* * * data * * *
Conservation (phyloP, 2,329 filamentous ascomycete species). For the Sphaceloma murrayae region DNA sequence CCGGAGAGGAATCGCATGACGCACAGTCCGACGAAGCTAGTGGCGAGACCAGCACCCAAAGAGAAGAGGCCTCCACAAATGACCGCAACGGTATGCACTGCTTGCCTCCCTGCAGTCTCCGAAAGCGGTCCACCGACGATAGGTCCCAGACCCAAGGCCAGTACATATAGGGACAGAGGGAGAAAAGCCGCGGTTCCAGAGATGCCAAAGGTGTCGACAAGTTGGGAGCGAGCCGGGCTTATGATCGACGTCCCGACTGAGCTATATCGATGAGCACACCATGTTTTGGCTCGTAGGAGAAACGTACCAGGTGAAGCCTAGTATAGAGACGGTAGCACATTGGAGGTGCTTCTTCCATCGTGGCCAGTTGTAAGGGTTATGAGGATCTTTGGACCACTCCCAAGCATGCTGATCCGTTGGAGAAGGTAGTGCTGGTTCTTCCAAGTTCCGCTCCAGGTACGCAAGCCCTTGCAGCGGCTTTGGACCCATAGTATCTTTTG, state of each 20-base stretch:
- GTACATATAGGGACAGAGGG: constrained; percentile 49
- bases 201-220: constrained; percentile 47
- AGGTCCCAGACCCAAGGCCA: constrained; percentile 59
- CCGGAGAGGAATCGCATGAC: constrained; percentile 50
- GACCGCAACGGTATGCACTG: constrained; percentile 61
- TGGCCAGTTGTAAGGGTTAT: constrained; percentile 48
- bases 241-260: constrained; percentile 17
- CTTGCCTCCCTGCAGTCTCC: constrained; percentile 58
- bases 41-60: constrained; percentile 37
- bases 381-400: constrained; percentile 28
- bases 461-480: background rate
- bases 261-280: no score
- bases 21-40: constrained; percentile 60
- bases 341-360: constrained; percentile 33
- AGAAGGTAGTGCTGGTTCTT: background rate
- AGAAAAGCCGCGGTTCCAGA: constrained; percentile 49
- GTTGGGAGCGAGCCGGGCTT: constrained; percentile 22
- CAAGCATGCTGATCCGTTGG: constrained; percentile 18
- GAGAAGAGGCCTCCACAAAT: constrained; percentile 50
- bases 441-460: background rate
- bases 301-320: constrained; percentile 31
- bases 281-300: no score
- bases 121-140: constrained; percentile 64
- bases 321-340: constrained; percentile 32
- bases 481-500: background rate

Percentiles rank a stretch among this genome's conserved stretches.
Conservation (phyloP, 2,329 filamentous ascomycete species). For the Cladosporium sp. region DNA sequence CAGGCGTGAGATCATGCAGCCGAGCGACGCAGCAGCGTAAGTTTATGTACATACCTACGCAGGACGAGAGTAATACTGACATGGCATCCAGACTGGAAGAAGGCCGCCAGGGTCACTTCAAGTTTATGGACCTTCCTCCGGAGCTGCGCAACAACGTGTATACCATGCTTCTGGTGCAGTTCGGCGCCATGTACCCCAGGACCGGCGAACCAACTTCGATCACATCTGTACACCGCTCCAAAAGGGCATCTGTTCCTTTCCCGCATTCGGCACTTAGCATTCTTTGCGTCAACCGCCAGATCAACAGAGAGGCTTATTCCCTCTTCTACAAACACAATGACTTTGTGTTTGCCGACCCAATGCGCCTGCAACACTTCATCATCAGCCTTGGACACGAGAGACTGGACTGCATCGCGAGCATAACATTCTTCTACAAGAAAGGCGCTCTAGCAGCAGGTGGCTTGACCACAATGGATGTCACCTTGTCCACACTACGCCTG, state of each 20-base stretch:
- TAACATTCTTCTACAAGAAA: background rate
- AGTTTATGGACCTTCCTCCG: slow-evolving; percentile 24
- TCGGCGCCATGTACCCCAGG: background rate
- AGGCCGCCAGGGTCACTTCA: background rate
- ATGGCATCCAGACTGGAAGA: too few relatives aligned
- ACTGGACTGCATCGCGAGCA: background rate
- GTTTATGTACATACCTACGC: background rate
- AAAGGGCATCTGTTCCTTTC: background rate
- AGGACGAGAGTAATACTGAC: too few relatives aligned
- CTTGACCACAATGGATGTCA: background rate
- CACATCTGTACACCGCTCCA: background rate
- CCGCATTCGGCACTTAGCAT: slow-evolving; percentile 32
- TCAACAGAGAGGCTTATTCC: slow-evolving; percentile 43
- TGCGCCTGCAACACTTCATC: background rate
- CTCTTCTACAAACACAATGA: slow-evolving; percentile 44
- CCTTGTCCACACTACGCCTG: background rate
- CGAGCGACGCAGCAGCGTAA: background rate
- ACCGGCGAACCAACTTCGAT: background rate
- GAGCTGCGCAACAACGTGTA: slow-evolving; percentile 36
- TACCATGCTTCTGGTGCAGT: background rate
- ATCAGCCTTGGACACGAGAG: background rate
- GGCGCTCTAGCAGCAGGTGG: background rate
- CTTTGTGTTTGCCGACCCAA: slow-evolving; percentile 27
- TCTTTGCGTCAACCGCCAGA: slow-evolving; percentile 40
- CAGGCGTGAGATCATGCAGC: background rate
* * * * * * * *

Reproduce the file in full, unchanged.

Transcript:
Conservation (phyloP, 2,329 filamentous ascomycete species). For the Sphaceloma murrayae region DNA sequence CCGGAGAGGAATCGCATGACGCACAGTCCGACGAAGCTAGTGGCGAGACCAGCACCCAAAGAGAAGAGGCCTCCACAAATGACCGCAACGGTATGCACTGCTTGCCTCCCTGCAGTCTCCGAAAGCGGTCCACCGACGATAGGTCCCAGACCCAAGGCCAGTACATATAGGGACAGAGGGAGAAAAGCCGCGGTTCCAGAGATGCCAAAGGTGTCGACAAGTTGGGAGCGAGCCGGGCTTATGATCGACGTCCCGACTGAGCTATATCGATGAGCACACCATGTTTTGGCTCGTAGGAGAAACGTACCAGGTGAAGCCTAGTATAGAGACGGTAGCACATTGGAGGTGCTTCTTCCATCGTGGCCAGTTGTAAGGGTTATGAGGATCTTTGGACCACTCCCAAGCATGCTGATCCGTTGGAGAAGGTAGTGCTGGTTCTTCCAAGTTCCGCTCCAGGTACGCAAGCCCTTGCAGCGGCTTTGGACCCATAGTATCTTTTG, state of each 20-base stretch:
- GTACATATAGGGACAGAGGG: constrained; percentile 49
- bases 201-220: constrained; percentile 47
- AGGTCCCAGACCCAAGGCCA: constrained; percentile 59
- CCGGAGAGGAATCGCATGAC: constrained; percentile 50
- GACCGCAACGGTATGCACTG: constrained; percentile 61
- TGGCCAGTTGTAAGGGTTAT: constrained; percentile 48
- bases 241-260: constrained; percentile 17
- CTTGCCTCCCTGCAGTCTCC: constrained; percentile 58
- bases 41-60: constrained; percentile 37
- bases 381-400: constrained; percentile 28
- bases 461-480: background rate
- bases 261-280: no score
- bases 21-40: constrained; percentile 60
- bases 341-360: constrained; percentile 33
- AGAAGGTAGTGCTGGTTCTT: background rate
- AGAAAAGCCGCGGTTCCAGA: constrained; percentile 49
- GTTGGGAGCGAGCCGGGCTT: constrained; percentile 22
- CAAGCATGCTGATCCGTTGG: constrained; percentile 18
- GAGAAGAGGCCTCCACAAAT: constrained; percentile 50
- bases 441-460: background rate
- bases 301-320: constrained; percentile 31
- bases 281-300: no score
- bases 121-140: constrained; percentile 64
- bases 321-340: constrained; percentile 32
- bases 481-500: background rate

Percentiles rank a stretch among this genome's conserved stretches.
Conservation (phyloP, 2,329 filamentous ascomycete species). For the Cladosporium sp. region DNA sequence CAGGCGTGAGATCATGCAGCCGAGCGACGCAGCAGCGTAAGTTTATGTACATACCTACGCAGGACGAGAGTAATACTGACATGGCATCCAGACTGGAAGAAGGCCGCCAGGGTCACTTCAAGTTTATGGACCTTCCTCCGGAGCTGCGCAACAACGTGTATACCATGCTTCTGGTGCAGTTCGGCGCCATGTACCCCAGGACCGGCGAACCAACTTCGATCACATCTGTACACCGCTCCAAAAGGGCATCTGTTCCTTTCCCGCATTCGGCACTTAGCATTCTTTGCGTCAACCGCCAGATCAACAGAGAGGCTTATTCCCTCTTCTACAAACACAATGACTTTGTGTTTGCCGACCCAATGCGCCTGCAACACTTCATCATCAGCCTTGGACACGAGAGACTGGACTGCATCGCGAGCATAACATTCTTCTACAAGAAAGGCGCTCTAGCAGCAGGTGGCTTGACCACAATGGATGTCACCTTGTCCACACTACGCCTG, state of each 20-base stretch:
- TAACATTCTTCTACAAGAAA: background rate
- AGTTTATGGACCTTCCTCCG: slow-evolving; percentile 24
- TCGGCGCCATGTACCCCAGG: background rate
- AGGCCGCCAGGGTCACTTCA: background rate
- ATGGCATCCAGACTGGAAGA: too few relatives aligned
- ACTGGACTGCATCGCGAGCA: background rate
- GTTTATGTACATACCTACGC: background rate
- AAAGGGCATCTGTTCCTTTC: background rate
- AGGACGAGAGTAATACTGAC: too few relatives aligned
- CTTGACCACAATGGATGTCA: background rate
- CACATCTGTACACCGCTCCA: background rate
- CCGCATTCGGCACTTAGCAT: slow-evolving; percentile 32
- TCAACAGAGAGGCTTATTCC: slow-evolving; percentile 43
- TGCGCCTGCAACACTTCATC: background rate
- CTCTTCTACAAACACAATGA: slow-evolving; percentile 44
- CCTTGTCCACACTACGCCTG: background rate
- CGAGCGACGCAGCAGCGTAA: background rate
- ACCGGCGAACCAACTTCGAT: background rate
- GAGCTGCGCAACAACGTGTA: slow-evolving; percentile 36
- TACCATGCTTCTGGTGCAGT: background rate
- ATCAGCCTTGGACACGAGAG: background rate
- GGCGCTCTAGCAGCAGGTGG: background rate
- CTTTGTGTTTGCCGACCCAA: slow-evolving; percentile 27
- TCTTTGCGTCAACCGCCAGA: slow-evolving; percentile 40
- CAGGCGTGAGATCATGCAGC: background rate